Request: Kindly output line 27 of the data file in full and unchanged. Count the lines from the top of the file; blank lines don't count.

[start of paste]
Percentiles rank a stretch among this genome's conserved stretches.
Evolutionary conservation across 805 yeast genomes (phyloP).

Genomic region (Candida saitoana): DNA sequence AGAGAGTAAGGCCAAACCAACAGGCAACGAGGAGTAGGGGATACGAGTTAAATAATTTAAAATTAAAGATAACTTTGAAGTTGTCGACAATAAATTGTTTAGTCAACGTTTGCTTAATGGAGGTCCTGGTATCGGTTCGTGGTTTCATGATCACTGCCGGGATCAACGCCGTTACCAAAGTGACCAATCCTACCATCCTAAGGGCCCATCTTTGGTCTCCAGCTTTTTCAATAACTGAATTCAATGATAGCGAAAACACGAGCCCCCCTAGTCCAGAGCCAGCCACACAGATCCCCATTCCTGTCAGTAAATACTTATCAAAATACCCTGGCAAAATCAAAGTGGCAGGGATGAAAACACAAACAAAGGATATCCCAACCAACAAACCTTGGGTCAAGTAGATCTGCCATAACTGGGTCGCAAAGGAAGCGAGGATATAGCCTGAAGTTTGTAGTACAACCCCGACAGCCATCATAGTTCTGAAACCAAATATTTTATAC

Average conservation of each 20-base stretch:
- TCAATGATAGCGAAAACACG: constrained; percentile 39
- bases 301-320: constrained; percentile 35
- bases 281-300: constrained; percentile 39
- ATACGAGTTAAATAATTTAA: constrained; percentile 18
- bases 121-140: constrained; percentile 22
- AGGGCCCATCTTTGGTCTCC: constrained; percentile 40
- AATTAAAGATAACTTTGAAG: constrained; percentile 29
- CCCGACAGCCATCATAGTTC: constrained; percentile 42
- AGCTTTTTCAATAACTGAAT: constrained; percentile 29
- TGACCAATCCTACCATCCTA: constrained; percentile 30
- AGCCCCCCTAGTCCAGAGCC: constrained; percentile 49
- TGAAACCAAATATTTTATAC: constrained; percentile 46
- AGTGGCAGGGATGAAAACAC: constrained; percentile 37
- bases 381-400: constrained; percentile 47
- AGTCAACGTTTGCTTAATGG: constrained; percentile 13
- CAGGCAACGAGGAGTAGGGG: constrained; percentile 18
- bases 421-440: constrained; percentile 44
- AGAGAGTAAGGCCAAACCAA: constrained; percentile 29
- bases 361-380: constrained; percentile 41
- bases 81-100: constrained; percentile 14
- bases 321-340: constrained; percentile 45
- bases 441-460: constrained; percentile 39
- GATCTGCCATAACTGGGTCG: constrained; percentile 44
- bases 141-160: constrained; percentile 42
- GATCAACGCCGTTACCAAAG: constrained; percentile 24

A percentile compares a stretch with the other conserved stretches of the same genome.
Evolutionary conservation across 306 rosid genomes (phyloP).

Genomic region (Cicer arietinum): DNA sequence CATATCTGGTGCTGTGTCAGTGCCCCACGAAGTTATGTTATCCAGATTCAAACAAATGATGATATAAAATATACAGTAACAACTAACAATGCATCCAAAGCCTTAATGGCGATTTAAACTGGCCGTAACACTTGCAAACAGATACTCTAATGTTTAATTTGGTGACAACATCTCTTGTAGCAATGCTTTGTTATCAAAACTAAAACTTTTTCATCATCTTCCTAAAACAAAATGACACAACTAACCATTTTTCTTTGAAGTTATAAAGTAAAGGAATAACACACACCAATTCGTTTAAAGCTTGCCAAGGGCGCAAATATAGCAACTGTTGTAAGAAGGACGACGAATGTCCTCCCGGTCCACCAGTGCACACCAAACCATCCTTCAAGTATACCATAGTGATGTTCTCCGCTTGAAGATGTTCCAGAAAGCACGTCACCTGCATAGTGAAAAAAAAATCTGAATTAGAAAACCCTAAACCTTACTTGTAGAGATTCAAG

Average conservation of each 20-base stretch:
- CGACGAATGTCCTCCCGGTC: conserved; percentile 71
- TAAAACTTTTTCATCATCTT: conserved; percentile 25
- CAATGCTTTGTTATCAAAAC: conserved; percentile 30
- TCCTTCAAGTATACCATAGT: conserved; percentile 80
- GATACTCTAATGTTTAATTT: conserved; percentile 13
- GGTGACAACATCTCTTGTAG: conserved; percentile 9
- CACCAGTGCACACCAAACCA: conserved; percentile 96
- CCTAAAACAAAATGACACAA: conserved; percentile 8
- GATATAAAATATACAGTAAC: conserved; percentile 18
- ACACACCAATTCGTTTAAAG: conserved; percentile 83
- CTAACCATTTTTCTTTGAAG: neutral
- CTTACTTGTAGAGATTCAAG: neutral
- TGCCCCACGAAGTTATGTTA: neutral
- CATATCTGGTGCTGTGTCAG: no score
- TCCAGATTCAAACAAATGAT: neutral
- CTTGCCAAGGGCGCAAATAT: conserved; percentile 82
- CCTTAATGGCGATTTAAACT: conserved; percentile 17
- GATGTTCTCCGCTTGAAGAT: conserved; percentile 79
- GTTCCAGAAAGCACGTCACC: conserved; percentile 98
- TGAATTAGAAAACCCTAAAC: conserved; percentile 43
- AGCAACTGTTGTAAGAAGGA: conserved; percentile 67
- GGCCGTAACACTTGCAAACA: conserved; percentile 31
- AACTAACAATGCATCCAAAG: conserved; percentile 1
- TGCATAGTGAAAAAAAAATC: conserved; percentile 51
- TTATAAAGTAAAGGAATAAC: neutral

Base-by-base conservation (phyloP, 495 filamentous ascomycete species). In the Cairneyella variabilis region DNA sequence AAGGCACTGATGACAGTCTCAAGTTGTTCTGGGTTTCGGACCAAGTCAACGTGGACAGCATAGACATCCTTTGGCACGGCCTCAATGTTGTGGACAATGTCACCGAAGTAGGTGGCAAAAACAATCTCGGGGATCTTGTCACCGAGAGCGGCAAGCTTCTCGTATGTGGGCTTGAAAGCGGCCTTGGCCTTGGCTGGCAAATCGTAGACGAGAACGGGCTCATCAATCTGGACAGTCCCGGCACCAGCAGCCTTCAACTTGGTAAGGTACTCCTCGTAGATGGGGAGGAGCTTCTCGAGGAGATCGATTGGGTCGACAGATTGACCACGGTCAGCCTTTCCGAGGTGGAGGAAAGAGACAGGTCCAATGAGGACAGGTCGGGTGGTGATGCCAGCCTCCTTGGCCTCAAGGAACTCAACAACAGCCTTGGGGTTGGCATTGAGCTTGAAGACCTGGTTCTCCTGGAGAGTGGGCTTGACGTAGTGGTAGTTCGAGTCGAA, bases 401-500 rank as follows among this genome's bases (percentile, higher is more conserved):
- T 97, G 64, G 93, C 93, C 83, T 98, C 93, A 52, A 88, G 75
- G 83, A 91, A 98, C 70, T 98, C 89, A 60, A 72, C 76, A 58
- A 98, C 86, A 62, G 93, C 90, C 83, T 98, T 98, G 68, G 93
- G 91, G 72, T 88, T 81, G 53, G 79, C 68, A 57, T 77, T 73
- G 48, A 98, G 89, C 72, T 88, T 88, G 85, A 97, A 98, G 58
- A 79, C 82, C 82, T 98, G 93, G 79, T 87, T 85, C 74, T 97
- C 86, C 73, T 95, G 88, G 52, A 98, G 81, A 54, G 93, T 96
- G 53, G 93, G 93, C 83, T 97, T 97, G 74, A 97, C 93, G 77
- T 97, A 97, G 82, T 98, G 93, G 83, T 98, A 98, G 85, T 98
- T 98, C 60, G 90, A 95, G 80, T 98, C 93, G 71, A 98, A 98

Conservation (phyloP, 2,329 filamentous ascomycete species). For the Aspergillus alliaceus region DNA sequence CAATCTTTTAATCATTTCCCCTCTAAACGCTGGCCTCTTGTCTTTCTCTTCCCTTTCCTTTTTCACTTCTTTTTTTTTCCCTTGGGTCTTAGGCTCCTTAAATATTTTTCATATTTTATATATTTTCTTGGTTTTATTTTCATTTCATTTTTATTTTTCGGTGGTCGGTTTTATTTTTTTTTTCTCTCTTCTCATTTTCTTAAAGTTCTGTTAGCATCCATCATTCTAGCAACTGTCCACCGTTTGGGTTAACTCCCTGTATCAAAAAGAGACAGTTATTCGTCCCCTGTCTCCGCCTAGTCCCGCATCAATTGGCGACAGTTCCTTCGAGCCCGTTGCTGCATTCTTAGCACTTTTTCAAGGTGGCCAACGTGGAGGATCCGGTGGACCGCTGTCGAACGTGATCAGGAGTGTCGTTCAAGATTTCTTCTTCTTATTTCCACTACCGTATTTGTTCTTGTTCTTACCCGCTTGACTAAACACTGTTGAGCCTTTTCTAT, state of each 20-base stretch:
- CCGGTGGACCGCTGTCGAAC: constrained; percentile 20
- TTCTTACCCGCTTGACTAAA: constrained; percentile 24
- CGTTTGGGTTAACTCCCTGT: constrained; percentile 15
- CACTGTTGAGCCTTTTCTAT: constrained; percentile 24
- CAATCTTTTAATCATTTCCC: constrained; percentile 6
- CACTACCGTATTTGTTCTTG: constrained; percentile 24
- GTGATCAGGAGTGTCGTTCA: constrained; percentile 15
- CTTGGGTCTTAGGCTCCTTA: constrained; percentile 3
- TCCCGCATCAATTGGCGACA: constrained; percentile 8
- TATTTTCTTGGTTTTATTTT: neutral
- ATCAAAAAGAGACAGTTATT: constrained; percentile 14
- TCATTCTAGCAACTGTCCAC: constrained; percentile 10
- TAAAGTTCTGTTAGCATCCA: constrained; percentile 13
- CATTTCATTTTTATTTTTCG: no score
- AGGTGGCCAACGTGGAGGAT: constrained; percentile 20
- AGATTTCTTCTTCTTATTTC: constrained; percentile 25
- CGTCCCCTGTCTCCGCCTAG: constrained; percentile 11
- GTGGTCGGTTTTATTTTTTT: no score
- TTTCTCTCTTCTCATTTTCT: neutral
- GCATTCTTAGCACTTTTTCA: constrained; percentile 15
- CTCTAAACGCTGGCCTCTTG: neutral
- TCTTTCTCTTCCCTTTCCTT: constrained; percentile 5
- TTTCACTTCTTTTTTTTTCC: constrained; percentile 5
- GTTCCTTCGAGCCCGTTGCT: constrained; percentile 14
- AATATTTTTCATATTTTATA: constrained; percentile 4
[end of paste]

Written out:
- GATCTGCCATAACTGGGTCG: constrained; percentile 44